Ross Ulbricht, Founder Of Bitcoin Bazaar Silk Road, Sentenced To Life In Jail

Tyler Durden's picture

Bitcoin was supposed to be perfectly anonymous and completely untraceable: so much so that its true believers, such as libertarian Ross Ulbricht, aka Dread Pirate Roberts, felt empowered to launch the Silk Road, an underground online shopping bazaar similar to Amazon only one selling drugs and various other illegal paraphernalia.

The Silk Road quickly became massively successful and extremely profitable: so much so that Ulbricht promptly forgot the idealism that made him launch the project and quickly subverted the power and wealth it provided him for his own selfish ways, among which ordering the assassinations of subordinates who crossed him.

It turned out neither Bitcoin, nor the project, were as safe and anonymous as Ulbricht had hoped, and moments ago the Dread Pirate was sentenced to life in prison: a heavy sentence which according to the WSJ signals "the government’s seriousness in combating Internet crime."

The Silk Road founder faced a mandatory minimum of 20 years in prison, but federal prosecutors asked the judge to give him “substantially” more than that, arguing that a harsh sentence is necessary to deter others from following in Mr. Ulbricht’s footsteps.

The punishment is a heavy price to pay for the 31-year-old, who had pleaded with the judge to spare him his old age and “leave a small light at the end of the tunnel.”

The sentence handed down by U.S. District Judge Katherine Forrest followed an emotional three-hour hearing. Judge Forrest said she spent more than 100 hours grappling with the appropriate sentence, calling the decision “very, very difficult.”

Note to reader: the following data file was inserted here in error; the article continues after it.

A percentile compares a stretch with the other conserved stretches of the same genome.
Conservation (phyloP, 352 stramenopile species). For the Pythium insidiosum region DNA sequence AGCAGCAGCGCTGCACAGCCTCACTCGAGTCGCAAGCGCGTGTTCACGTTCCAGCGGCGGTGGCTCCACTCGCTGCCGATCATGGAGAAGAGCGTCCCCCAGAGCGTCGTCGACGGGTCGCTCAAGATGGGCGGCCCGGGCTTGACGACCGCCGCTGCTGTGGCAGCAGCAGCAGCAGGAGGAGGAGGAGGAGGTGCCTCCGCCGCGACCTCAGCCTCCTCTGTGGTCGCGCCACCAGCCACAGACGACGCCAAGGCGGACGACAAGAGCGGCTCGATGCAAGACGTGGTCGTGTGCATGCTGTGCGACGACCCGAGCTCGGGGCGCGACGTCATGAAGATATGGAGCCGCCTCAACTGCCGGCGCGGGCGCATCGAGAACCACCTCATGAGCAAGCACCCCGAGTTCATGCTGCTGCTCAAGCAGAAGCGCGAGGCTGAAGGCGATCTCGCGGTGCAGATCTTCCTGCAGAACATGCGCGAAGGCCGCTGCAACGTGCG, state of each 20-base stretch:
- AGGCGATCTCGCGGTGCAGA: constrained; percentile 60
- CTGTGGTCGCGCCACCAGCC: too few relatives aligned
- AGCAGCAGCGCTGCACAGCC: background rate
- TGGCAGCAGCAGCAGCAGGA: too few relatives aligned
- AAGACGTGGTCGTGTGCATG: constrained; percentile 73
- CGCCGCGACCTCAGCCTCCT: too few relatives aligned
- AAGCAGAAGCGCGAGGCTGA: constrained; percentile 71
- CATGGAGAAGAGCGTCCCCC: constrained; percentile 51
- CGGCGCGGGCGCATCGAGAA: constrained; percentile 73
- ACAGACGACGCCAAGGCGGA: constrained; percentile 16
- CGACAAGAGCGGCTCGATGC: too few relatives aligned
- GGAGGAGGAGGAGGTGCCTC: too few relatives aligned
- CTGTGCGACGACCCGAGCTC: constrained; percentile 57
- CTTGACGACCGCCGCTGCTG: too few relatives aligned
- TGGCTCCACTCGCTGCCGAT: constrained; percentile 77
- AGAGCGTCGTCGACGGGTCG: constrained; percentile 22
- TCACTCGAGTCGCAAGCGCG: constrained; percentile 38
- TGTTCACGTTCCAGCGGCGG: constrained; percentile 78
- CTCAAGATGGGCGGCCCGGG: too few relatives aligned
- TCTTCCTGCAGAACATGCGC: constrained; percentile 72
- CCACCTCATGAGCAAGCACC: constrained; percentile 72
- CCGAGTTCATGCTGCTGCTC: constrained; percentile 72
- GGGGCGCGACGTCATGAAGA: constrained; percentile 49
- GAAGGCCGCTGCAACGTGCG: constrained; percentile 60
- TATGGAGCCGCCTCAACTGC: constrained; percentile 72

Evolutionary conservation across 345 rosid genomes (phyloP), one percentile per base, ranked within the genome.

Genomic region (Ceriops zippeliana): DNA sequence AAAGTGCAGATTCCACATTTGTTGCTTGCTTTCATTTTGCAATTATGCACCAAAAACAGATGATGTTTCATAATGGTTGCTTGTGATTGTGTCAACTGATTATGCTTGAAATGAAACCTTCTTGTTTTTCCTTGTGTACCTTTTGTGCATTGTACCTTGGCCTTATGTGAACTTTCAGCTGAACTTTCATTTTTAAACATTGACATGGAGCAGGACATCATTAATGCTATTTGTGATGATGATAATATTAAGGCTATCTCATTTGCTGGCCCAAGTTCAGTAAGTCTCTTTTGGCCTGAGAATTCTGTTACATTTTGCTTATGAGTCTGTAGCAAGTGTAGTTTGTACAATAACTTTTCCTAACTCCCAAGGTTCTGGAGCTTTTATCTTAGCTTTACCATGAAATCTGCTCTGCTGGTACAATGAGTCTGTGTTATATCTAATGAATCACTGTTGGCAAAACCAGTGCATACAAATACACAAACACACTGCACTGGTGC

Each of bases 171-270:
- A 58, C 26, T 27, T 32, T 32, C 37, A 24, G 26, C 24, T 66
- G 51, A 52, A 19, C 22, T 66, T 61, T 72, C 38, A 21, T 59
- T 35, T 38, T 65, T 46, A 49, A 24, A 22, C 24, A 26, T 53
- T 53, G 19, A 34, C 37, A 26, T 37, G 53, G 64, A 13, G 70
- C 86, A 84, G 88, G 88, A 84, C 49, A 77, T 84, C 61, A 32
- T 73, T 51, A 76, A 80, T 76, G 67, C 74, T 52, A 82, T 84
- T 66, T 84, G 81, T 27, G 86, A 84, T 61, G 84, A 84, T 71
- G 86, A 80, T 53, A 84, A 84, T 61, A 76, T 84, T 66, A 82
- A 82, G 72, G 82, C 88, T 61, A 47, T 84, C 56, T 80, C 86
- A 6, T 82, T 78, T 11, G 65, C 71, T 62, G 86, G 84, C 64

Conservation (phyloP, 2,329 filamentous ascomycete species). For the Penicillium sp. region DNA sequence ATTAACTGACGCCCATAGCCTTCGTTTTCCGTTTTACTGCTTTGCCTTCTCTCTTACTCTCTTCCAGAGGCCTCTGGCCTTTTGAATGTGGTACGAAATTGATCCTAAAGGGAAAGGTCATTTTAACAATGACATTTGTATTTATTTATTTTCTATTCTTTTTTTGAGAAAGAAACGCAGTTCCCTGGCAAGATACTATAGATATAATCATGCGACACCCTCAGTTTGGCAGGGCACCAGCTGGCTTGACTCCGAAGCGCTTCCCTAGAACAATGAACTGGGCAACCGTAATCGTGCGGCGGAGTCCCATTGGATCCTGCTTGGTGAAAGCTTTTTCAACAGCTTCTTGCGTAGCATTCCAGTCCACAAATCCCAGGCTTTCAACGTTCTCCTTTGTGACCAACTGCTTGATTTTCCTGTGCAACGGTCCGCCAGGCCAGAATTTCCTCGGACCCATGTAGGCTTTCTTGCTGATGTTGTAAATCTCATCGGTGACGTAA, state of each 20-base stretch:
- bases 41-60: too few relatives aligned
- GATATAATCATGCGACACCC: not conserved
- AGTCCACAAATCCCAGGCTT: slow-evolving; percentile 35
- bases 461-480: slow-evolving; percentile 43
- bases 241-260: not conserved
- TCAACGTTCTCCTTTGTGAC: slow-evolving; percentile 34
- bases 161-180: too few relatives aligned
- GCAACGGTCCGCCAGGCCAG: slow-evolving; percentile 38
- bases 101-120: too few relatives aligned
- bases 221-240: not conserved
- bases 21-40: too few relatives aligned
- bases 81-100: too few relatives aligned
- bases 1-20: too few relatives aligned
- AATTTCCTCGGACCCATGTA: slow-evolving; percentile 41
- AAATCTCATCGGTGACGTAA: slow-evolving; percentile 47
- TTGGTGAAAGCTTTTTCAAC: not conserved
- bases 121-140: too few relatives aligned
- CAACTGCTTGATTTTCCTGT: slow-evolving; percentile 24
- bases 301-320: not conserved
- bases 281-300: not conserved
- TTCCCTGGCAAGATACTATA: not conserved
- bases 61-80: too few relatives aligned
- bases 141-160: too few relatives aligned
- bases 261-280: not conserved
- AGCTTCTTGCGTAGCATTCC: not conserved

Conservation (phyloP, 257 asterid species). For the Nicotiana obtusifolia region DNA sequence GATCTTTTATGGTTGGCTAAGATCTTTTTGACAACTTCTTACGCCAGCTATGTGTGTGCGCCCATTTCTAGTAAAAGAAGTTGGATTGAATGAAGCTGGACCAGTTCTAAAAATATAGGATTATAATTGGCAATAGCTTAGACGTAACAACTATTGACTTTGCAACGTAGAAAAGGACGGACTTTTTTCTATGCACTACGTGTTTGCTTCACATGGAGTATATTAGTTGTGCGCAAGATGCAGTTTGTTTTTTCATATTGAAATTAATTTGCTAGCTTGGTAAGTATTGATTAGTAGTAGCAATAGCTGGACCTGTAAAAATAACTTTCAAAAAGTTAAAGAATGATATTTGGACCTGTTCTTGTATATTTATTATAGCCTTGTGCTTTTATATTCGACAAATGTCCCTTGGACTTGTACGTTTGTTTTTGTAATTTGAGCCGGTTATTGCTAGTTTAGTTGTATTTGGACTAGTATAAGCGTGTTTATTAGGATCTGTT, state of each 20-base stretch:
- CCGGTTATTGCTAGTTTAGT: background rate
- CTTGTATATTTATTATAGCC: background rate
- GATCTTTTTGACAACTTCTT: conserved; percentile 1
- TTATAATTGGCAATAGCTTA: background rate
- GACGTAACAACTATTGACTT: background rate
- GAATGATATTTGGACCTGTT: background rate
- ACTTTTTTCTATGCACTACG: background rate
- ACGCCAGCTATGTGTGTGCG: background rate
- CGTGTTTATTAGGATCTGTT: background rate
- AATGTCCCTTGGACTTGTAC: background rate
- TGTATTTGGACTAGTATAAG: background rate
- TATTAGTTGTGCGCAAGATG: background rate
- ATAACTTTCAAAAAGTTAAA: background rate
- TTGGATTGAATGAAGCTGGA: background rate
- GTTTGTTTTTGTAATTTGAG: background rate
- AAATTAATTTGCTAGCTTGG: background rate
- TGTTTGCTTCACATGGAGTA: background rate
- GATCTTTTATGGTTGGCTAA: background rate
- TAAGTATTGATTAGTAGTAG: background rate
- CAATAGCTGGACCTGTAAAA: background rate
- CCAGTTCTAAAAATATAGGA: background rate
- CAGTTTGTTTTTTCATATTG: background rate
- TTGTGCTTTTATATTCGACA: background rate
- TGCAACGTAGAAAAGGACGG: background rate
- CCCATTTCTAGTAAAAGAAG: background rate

But ultimately, she gave Mr. Ulbricht the harshest sentence allowed under the law, saying Silk Road was “an assault on the public health of our communities” by making it easy for people around the world to buy illegal drugs.

 

“What you did with Silk Road was terribly destructive to our social fabric,” Judge Forrest said.

 

Judge Forrest said Mr. Ulbricht was “no better a person than any other drug dealer” and that his high education and privileged upbringing didn’t put him above the law.

Silly pirate: in America the only companies that are allowed by law to sell you drugs are the 'legal' pharmaceutical corporations, whose dealers owners use all those Obamacare-funded reimbursements from selling FDA approved anti-depressants and other mind-altering substances, to then go ahead and buy back their own stock.

And yet, it is a little troubling:

For manipulating "markets", rigging and defrauding tens of billions from ordinary investors many of whom lost their life savings because they trusted regulators would do their duty and keep "markets" honest and efficient, the US Department of Justice arrested precisely zero bankers.